NSW has become the latest state to tackle housing issues with technology, with the government saying a new social housing app will save time, reduce paperwork and improve customer service for thousands of tenants across the state.
The MyHousing app allows tenants to manage and view accounts, including rent and water, as well as make payments, lodge maintenance requests and connect to a range of support services.
Minister for Families, Communities and Disability Services Gareth Ward says the new app will revolutionise customer service in the housing space.
“Having to queue up in an office or wait on the phone is frustrating and time consuming,” Ward said. “Thanks to this new technology, our customers will be able to easily access services at the touch of a button.
“This means time savings for them and more time for our staff to focus on helping people with the greatest needs.”
The NSW Department of Communities and Justice manages 100,000 tenancies and 60,000 applications for social housing assistance.
A survey of 14,000 clients in the state conducted in 2019 revealed 98 per cent of them owned a smart phone. This suggests apps could be an effective tool for tenants as well as a labour-saving option for government departments.
NT app accused of ‘criminalising homelessness’
MyHousing follows the release of a somewhat more controversial app launched this month by the Northern Territory government and Larrakia Nation, a support group for Aboriginal people in Darwin.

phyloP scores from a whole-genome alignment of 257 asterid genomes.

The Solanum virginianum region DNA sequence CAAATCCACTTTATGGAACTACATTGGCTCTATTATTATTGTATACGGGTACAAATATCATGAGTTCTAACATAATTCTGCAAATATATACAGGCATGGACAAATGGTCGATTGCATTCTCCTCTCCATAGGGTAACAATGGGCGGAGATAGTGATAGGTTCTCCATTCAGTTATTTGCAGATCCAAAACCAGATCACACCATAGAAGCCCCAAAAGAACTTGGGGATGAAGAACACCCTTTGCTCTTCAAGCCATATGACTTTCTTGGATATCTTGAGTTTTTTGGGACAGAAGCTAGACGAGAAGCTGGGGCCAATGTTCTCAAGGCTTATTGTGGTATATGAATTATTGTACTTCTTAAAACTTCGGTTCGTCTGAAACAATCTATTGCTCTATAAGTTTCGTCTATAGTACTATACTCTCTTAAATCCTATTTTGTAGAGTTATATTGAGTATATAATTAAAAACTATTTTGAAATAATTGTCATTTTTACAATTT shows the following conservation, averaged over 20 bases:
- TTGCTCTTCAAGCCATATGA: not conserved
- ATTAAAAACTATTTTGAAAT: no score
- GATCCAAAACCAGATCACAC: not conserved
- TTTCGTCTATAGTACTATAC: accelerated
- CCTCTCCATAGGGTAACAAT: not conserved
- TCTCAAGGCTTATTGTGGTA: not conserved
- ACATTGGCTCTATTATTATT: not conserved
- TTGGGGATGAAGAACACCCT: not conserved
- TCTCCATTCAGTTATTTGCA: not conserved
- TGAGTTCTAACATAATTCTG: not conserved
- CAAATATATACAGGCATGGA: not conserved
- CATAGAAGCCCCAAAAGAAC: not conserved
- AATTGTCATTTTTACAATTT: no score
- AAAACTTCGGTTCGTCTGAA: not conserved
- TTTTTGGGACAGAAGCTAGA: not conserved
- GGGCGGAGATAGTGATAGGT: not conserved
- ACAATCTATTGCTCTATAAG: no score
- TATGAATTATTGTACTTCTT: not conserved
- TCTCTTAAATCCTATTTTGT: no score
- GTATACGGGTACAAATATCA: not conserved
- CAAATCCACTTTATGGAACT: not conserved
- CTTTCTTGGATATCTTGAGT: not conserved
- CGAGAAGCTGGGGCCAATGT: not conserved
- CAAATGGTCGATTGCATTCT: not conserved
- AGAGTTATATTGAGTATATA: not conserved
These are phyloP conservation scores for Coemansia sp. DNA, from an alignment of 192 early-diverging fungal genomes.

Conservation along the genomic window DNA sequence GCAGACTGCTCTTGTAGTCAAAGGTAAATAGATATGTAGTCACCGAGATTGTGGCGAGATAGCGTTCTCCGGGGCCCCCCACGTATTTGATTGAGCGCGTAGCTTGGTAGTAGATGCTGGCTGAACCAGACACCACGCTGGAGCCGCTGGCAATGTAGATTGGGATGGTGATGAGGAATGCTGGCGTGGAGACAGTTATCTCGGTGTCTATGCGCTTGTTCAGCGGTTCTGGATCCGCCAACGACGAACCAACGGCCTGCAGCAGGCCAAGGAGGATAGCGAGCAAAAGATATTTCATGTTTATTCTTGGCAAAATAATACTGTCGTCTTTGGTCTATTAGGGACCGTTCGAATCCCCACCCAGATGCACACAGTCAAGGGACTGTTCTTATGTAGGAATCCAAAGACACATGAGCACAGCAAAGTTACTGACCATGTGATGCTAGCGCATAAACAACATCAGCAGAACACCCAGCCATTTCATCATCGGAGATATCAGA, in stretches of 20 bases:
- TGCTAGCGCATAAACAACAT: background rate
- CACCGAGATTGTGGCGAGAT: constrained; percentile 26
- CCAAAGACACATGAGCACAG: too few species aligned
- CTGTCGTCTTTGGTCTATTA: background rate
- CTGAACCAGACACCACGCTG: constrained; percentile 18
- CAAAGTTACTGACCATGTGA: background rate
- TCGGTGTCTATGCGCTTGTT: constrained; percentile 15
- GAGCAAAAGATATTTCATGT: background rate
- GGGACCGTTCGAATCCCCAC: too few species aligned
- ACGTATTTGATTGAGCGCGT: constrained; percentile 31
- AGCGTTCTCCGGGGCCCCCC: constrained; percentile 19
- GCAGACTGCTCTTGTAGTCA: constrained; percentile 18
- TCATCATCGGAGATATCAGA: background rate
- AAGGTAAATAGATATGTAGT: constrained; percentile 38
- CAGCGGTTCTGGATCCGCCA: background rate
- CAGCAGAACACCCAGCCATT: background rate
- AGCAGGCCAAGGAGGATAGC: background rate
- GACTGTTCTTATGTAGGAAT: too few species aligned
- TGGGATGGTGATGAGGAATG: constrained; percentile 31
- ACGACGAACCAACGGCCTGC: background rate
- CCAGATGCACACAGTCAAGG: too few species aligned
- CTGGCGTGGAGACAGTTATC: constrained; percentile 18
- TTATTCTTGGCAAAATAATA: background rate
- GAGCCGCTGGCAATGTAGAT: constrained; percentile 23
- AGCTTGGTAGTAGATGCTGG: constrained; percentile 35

NT Anti-Social Behaviour app takes an alternative approach to homelessness – it invites locals to pin-drop if they see people sleeping rough around Darwin and Palmerston.
They can also use it to report unacceptable behaviour such as public drunkenness in public places.
Since the start of a six-week trial of the app on August 1, the NT government has copped fierce backlash – with critics taking to social media to accuse the government of “criminalising homelessness” and “targeting” indigenous communities, who have a higher rate of homelessness across the territory capital.
But Larrakia Nation says the app is designed to keep homeless people safe.
“We have invested resources in assisting people in places and positions of vulnerability to get them assistance. Frequently those people are unable to make that initial contact for themselves,” Robert Cooper, CEO of Larrakia Nation, said on August 2.
He said Larrakia Nation and the NT government did not have powers to arrest or move people on. “We have the ability to refer to (police) where incidents we observe are criminal in nature. Equally, they have the ability to refer to us where incidents require a softer approach.
“We are not about marginalising community; we are about supporting the already marginalised.”
Darwin has one of the highest rates of homelessness of any city in Australia, partly because of a very tight rental market, with limited accommodation available and high rental costs.
Mr Cooper added that the info provided by the app would help shape resource allocation and future policy.
And as with the NSW app, he has said he hopes the technology will free up staff to help more people.
Mr Cooper did agree the app didn’t have the best name, though. “Feedback about the app, including a more appropriate name, is ‘welcomer’,” he said.
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